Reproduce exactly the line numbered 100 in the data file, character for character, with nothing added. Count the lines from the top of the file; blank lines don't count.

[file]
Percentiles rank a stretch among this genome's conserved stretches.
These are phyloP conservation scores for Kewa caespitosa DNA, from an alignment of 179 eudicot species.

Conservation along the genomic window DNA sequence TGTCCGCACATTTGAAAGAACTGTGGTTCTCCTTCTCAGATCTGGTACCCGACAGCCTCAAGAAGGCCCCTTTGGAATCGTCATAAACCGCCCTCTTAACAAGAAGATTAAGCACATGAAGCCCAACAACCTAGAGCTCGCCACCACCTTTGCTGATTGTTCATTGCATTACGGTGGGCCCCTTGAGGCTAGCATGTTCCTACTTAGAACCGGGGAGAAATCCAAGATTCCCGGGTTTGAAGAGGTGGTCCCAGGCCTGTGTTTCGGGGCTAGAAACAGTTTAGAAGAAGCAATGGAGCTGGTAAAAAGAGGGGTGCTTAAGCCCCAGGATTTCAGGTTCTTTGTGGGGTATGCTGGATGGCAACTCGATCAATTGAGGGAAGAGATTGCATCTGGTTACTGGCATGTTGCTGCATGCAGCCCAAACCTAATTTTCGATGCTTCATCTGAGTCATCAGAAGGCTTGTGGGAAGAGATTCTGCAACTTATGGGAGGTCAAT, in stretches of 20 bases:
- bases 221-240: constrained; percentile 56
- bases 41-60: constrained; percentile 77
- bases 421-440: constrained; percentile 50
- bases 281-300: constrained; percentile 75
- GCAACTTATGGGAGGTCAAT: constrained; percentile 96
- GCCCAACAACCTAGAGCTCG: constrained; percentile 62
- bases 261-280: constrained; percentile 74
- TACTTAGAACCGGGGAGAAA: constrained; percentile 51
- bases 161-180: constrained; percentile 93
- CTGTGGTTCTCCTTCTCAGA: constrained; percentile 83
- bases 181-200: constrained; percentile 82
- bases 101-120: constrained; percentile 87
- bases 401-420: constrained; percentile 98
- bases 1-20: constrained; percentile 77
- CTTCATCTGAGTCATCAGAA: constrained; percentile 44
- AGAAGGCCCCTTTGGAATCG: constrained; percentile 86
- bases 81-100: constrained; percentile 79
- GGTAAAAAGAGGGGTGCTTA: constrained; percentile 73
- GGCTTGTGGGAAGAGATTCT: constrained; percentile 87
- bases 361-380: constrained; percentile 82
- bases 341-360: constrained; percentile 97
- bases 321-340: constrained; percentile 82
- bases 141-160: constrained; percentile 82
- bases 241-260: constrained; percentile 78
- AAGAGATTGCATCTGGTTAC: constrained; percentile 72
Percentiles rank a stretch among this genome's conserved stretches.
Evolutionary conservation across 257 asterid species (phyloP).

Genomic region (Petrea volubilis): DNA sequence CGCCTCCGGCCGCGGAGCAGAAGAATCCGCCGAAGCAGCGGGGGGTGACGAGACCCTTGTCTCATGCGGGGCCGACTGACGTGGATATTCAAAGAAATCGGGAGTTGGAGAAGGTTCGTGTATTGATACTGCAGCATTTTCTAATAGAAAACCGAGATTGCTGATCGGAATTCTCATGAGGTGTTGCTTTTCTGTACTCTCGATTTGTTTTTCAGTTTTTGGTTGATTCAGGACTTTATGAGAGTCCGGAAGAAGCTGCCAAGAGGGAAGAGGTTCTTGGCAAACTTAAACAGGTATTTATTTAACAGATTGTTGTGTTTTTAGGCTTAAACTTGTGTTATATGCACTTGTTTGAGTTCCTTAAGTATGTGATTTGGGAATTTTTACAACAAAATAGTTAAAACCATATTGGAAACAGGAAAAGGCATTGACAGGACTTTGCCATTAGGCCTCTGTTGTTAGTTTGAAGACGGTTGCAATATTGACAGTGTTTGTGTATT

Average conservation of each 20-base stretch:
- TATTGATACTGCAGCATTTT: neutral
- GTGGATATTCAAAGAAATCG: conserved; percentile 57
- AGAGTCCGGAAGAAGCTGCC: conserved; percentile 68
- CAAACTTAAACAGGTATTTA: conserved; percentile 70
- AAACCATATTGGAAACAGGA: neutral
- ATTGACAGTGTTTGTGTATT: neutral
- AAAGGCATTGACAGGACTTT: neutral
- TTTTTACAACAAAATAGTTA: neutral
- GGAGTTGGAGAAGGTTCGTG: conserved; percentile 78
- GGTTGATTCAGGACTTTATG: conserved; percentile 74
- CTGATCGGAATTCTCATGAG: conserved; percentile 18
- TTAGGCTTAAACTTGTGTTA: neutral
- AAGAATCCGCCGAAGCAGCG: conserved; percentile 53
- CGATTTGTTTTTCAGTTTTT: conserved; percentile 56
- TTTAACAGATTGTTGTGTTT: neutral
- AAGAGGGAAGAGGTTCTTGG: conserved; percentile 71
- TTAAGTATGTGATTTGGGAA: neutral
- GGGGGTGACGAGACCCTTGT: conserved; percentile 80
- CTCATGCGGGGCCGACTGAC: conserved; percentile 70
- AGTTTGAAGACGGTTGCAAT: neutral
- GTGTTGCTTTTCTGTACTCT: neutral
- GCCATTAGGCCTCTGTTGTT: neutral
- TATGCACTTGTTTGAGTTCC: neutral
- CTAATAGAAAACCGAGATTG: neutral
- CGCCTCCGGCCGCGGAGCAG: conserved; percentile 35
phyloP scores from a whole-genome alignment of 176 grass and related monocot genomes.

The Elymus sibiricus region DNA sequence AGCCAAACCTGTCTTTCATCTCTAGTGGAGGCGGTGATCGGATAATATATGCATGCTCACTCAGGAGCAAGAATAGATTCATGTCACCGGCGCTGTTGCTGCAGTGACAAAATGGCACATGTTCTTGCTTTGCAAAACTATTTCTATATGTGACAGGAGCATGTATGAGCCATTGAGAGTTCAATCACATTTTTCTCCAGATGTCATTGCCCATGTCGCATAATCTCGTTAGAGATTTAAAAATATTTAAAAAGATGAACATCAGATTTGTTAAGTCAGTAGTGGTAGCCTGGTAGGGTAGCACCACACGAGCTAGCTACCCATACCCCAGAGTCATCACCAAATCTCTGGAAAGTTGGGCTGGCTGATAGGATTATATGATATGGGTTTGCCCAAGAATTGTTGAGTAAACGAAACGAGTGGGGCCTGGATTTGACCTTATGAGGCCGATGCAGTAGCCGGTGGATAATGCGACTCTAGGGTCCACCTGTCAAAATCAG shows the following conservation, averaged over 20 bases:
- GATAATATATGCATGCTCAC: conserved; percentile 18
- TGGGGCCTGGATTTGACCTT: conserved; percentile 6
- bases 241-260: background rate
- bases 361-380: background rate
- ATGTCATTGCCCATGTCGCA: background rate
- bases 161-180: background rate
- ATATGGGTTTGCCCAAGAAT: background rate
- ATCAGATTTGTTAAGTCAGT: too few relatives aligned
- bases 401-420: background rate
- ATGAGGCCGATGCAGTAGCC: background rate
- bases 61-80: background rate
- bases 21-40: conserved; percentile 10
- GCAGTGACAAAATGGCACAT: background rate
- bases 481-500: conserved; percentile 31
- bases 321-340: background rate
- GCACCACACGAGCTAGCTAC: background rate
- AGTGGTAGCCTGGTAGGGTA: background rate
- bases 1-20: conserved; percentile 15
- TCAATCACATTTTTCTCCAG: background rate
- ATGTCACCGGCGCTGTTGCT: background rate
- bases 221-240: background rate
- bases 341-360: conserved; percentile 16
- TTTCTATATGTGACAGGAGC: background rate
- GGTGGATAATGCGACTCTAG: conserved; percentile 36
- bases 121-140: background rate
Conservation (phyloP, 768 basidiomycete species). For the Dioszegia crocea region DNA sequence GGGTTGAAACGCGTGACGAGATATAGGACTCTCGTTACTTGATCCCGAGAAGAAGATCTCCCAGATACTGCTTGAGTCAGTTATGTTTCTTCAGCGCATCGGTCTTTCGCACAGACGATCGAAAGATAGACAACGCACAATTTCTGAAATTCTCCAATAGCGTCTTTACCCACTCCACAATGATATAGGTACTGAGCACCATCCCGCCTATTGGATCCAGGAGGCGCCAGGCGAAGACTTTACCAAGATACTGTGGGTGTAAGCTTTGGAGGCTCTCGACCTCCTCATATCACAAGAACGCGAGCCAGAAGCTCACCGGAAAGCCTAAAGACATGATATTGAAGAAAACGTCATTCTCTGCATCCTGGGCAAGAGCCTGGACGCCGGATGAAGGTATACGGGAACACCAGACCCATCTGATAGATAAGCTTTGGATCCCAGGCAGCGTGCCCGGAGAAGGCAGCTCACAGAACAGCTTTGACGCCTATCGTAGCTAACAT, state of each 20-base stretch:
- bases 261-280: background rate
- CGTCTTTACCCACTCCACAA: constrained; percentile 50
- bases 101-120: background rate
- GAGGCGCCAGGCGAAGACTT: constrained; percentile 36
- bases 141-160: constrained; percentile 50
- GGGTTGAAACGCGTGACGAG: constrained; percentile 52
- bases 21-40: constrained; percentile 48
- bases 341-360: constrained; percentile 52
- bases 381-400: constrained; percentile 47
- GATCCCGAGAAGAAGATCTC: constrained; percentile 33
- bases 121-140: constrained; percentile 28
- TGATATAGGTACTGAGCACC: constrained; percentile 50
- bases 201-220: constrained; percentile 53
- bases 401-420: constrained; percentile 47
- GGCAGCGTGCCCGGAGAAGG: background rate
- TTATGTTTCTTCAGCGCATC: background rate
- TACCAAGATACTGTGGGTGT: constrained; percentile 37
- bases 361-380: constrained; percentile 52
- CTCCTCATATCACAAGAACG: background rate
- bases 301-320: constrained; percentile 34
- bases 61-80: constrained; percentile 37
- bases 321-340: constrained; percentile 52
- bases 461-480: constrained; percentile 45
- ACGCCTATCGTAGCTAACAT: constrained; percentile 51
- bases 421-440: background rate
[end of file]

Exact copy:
- GGCAGCGTGCCCGGAGAAGG: background rate